The county is moving toward participation in a state program that will see full reimbursements for all local animal spay and neuter procedures, ultimately offering them at an extremely minimal cost to eligible pet owners.
The N.C. Spay/Neuter Program focuses on reducing the population of unwanted animals in the state by encouraging the spaying and neutering of dogs and cats. Under the program, cities and counties are eligible to apply for reimbursement of direct costs of spay and neuter procedures of cats and dogs owned by low-income persons.
Implementing such a program has received a great deal of discussion in recent months. Animal shelter director Alan Canady spoke to the issue earlier this month — and the Sampson Board of Commissioners gave its unanimous go-ahead.
During the first quarter of 2012, 22 North Carolina counties participated in the state’s program, receiving reimbursements of $137,212.25 for a total of 2,477 operations.
“That is actually pretty good,” Canady said.
He noted that the state has generous guidelines defining who is eligible for the low cost option. The guidelines for 2013, at 300 percent below poverty level, would allow for the majority of Sampson County residents to qualify for free spay/neuter services.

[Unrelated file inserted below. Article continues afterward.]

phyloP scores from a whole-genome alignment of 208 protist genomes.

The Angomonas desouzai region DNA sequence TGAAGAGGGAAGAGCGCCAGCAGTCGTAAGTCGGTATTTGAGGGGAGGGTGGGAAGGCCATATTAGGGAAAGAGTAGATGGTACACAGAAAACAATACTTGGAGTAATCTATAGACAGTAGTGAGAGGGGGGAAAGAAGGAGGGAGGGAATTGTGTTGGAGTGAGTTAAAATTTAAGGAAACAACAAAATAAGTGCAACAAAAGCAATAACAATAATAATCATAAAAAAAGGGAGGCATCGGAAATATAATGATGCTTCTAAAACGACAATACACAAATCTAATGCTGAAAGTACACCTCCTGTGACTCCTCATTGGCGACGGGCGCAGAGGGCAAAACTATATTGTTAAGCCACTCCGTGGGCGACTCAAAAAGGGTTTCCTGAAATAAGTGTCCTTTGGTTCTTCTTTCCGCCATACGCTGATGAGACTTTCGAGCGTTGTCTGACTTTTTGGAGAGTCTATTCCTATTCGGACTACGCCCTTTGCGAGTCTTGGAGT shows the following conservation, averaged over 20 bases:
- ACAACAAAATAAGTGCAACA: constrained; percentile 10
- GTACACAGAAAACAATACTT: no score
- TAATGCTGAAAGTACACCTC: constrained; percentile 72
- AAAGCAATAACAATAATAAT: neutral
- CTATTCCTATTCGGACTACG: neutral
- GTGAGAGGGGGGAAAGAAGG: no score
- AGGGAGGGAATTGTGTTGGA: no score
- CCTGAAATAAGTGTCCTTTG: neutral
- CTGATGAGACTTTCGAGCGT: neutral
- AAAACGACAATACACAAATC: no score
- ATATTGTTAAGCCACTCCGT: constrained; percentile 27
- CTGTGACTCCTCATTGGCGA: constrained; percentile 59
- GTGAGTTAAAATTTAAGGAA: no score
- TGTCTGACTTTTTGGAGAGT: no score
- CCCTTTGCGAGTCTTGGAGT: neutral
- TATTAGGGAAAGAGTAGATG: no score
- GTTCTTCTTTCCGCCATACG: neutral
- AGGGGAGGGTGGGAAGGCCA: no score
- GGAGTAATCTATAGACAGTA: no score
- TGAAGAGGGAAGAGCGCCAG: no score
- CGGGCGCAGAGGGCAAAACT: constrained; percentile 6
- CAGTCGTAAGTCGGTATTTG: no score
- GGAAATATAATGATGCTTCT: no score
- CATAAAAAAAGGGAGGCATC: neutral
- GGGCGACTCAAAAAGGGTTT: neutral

“If I’m a single person and I make less than $33,510, I qualify for this program,” said Canady. “For a household of four, as long as you make a combined income of less than $69,150, you can get your pet spayed or neutered at a lower cost.”
Residents interested in having their animal spayed or neutered would have to produce proof of income to be eligible for the program. A voucher would then be written for one of the local participating veterinarians. Those vets would have to produce itemized fees on a form to be turned in to the state, reflecting the actual costs of the spay/neuter process.
The county then pays the veterinarian after the invoice is submitted to the county.
“The county would have to approve up-front money to cover the initial cost for the program to start,” said Canady. “Money would be reimbursed after each quarter. If the county spends $10,000, after the first quarter, the state would turn around and reimburse us that $10,000 as long as it meets the requirements set forth.”
Quarterly, the county submits necessary paperwork to the N.C. Spay/Neuter Program for reimbursement. In most cases, the state reimburses the county 100 percent of the costs within 30-60 days of that submission.